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Museveni meets late Ben Kiwanuka family

President Museveni meet and held discussions with the family of the late Chief Justice Benedicto Kiwanuka (PHOTO /Courtesy).

President Museveni meet and held discussions with the family of the late Chief Justice Benedicto Kiwanuka (PHOTO /Courtesy).

President Yoweri Museveni has met and held discussions with the family of the late Chief Justice of Uganda Benedicto Kiwanuka at State House, Entebbe.

The seven-member team was led by Ms. Imelda Kiwanuka, the late Kiwanuka’s elder daughter. Others were Ambassador Maurice Kagimu Kiwanuka and his wife, Rebecca Kagimu; Ms. Regina Kiwanuka and their children.

The President and the family discussed ways of accomplishing a number of projects set up in memory of the first Ugandan born Chief Justice who was appointed in 1971.

The President last Wednesday officiated at the commemoration of the fifth Ben Kiwanuka Memorial Day at the High Court grounds in Kampala where he explained that it was a mistake for Kiwanuka to work under President Idi Amin who was never trusted.

 

President Museveni Ben Kiwanuka It is now 50 years ever since Kiwanuka was murdered during President Amin’s regime on September 21, 1972, after he was abducted from his chambers at the High Court in Kampala.

The whereabouts of his remains is still a mystery.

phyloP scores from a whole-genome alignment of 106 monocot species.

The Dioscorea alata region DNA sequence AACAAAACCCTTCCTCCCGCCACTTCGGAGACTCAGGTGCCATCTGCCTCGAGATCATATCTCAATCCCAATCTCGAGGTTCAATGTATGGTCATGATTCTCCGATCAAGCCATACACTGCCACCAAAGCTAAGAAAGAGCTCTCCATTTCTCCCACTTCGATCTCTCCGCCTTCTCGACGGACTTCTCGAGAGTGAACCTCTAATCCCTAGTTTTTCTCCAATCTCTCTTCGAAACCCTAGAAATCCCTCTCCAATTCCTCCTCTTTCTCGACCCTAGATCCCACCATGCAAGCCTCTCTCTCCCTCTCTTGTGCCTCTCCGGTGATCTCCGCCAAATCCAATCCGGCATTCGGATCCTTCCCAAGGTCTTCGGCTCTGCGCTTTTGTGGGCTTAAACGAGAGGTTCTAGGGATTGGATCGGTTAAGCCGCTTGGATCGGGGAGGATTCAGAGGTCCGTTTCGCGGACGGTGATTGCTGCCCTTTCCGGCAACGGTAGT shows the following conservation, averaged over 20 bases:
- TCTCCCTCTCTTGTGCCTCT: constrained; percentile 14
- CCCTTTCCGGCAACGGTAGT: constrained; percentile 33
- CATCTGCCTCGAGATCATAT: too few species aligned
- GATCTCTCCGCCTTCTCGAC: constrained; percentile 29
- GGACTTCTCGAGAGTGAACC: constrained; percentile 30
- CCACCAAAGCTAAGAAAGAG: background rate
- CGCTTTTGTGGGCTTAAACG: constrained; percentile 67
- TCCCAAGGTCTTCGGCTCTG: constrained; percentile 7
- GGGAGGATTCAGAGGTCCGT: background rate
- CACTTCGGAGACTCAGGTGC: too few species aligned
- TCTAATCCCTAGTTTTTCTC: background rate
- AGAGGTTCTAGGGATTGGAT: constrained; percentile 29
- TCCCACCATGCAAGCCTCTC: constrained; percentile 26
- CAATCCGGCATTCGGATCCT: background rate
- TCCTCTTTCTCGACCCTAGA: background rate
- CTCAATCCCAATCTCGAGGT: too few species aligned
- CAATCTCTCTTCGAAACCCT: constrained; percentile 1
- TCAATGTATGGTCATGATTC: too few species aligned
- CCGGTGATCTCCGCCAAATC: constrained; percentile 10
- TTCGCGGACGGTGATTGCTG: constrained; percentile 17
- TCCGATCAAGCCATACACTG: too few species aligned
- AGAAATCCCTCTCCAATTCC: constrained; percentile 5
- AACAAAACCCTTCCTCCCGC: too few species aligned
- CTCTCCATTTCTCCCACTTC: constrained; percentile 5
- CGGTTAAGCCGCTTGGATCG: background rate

About Ben Kiwanuka

Ben Kiwanuka was imprisoned in 1969 by Obote’s government, but was one of 55 political detainees released by Idi Amin immediately after the coup that brought Amin to power.

Amin appointed him as chief justice of Uganda on 27 June 1971.

Kiwanuka soon came into confrontation with Amin’s disregard for the rule of law.

In the immediate aftermath of Obote’s 1972 invasion of Uganda, Kiwanuka was arrested at gunpoint by Amin’s men as he presided over a session of the High Court.

As well as countermanding from the bench some of Amin’s more draconian orders, Kiwanuka had also secretly agreed to support Obote’s return to power, with the proviso that Kiwanuka would be involved in constitutional reform.

Kiwanuka was killed on 22 September at Makindye Military Prison.

Western accounts described a prolonged execution which, according to eyewitnesses, involved Kiwanuka’s ears, nose, lips, and arms being severed, a disembowelling, and castration before he was finally immolated.

Other sources claimed that, rather than being tortured, Kiwanuka was personally shot by Amin.

Kiwanuka’s death was not acknowledged as an execution, with Amin instead publicly blaming it on Obote’s supporters and even launching a police investigation.

Kiwanuka’s killing was the first of a series directed against leading figures in the Baganda and Ankole tribes, aimed at curbing their power.

In 2018, a monument was dedicated to him at the request of president Yoweri Museveni.

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